Springdale Arkansas Stake June 4, 2006 10 C. Alan Gauldin[21] General Counsel and Vice-President United-Bilt Homes
Searcy Arkansas January 26, 2014 11 David M. Lewis[22] Physician - Otolaryngology
Bentonville Arkansas Stake October 26, 2014 7 Simon F. Keogh[23] Financial Planner
  • The Arkansas Stake was renamed to the Little Rock Arkansas Stake.
  • The Jacksonville Arkansas Stake was renamed the North Little Rock Arkansas stake when the stake center was moved to North Little Rock.

Other Stakes with congregations in Arkansas[edit]

Stake Organized Number of Wards/ Branches in Arkansas Stake President Occupation
Memphis Tennessee April 18, 1965 1 Gary Alan Bronson[24] Vice-President of IT Operations, FedEx
Memphis Tennessee North Sept. 14, 1980 5 Scot Kenneth Canfield[1][25] owner Life Strategies of Arkansas
Monroe Louisiana Aug. 18, 1985 1 John A. Heim[26] Facilities Manager
Shreveport Louisiana Jan. 26, 1958 1 Ross Evan Smith[27] Associate Professor of Music
Springfield Missouri South May 21, 1995 3 Shawn Keith Shanklin[28] Manager at Oschner
West Plains Missouri Nov. 24, 2013 [29] 1 [30]
The North Little Rock Stake Center is also the mission office for the Arkansas Little Rock Mission


Arkansas formed part of several church missions. Originally a conference of the Southern States Mission, it later became part of the Indian Territory Mission. Southwestern States Mission, Central States Mission, Texas-Louisiana Mission, Gulf States Mission, and ultimately the Arkansas Little Rock Mission formed in 1975 with Richard M. Richards as president.

The northwest part of the state is in the Arkansas Bentonville Mission, renamed in 2015 from the Oklahoma Tulsa Mission. The far south and southwest parts of the state are in the Mississippi Jackson Mission and the Texas Dallas Mission respectively.

Significant members that lived in Arkansas[edit]

See also[edit]


  1. ^ a b c "Facts and Statistics" USA-Arkansas". Retrieved 12 January 2017.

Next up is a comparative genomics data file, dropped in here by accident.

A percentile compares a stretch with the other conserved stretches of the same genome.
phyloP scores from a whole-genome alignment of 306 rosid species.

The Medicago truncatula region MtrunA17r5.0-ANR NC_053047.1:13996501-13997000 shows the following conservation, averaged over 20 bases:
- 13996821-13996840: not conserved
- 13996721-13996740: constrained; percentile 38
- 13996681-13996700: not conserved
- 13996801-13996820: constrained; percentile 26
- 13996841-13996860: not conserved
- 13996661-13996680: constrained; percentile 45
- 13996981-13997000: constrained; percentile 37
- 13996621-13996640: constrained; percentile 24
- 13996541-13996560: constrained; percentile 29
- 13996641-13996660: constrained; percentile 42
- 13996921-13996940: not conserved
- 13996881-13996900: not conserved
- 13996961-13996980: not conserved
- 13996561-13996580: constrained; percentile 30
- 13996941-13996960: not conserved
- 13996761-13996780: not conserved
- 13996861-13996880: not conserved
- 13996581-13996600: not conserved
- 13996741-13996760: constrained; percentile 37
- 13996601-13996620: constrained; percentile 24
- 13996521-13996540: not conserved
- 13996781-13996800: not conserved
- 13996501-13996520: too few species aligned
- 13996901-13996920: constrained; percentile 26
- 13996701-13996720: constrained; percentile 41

2. ^ Alexander, Thomas G. Things in Heaven and Earth: The Life and Times of Wilford Woodruff, a Mormon Prophet. Signature Books, Incorporated. Salt Lake City, Utah, reprint 1993. ISBN 1-56085-045-0 (Excerpts)
  3. ^ Pratt, Steven (1975). "Eleanor McLean and the Murder of Parley P. Pratt" (PDF). BYU Studies. 15 (2): 225–56.
  4. ^ Smith, Robert J. (4 April 2008). "Relatives get OK to disinter, move Parley P. Pratt". Arkansas Democrat-Gazette. (reprint by Church News)
  5. ^ "Church of Jesus Christ of Latter-day Saints," The Encyclopedia of Arkansas History & Culture, Central Arkansas Library System
  6. ^ 2008 Deseret News Church Almanac, Salt Lake City: Deseret News.
  7. ^ Gauldin, C. Alan (13 November 1999). "Arkansas institute building dedicated". Church News.
  8. ^ Keogh, Rochelle (29 July 2006). "Display integrity, apostle tells youth". Church News.
  9. ^ "Latter-day Saints to Mobilize Another 4,000 Volunteers in Chainsaw Brigade's Second Wave" (Press release). LDS Newsroom,. 16 September 2005.
  10. ^ "Joining Hands as Neighbors and Now Friends" (Press release). LDS Newsroom. 13 September 2005.
  11. ^ Bendall, Carolyn (29 April 2006). "Church members help with clean-up, roof repair". Church News.
  12. ^ Helping Hands at
  13. ^ "'Dream' relief provided in Louisiana". Church News. 18 October 2008.
  14. ^ "Mormon Helping Hands assists with flood relief". Arkansas Democrat Gazette. 4 September 2016.
  15. ^ "New stake presidents," Church News, 27 October 2012
  16. ^ "New stake presidents," Church News, 1 September 2016
  17. ^ "Local stake," TheCabin.Net, 5 February 2014
  18. ^ "Wing Media Group". Retrieved 30 January 2014.
  19. ^ Schroeder, Jeff. "Q-and-A with FLW host Carlton Wing". FLW Sports. Retrieved 30 January 2014.
  20. ^ "New stake presidents," Deseret News, 6 December 2014
  21. ^ "New stake presidents," Deseret News, 6 June 2015
  22. ^ " The Sun Times, 22 January 2017
  23. ^ "New stake presidents", Church News, November 16, 2013
  24. ^ "New stake presidents," Church News, 7 April 2016
  25. ^ "New stake presidents". Church News. 11 January 2018.
  26. ^ "New stake presidents," Church News, 31 October 2014
  27. ^ "New stake presidents," Church News, 29 September 2017
  28. ^ "New stake presidents," Church News, 28 January 2015
  29. ^ "West Plains Missouri Stake". Rick Satterfield. Retrieved 2016-06-03.
  30. ^ "Ash Flat Branch". The Church of Jesus Christ of Latter-day Saints. Retrieved 6 February 2014.
  31. ^ "Leader Biographies: Elder David A. Bednar". LDS Newsroom.
  32. ^ "Leading school board associations". Church News. 3 March 2007.
  33. ^ "Powerlifter earns 3 Special Olympics medals". Church News. 16 Aug 2003.
  34. ^ "Mormon non-athletes at the Olympics". Deseret News. 17 Aug 2008.
  35. ^ "State's Mormon mission leader promoted". Arkansas Democrat Gazette. 13 May 2017.
  36. ^ "New Area Seventies Called". Church News. 22 April 2016.

External links[edit]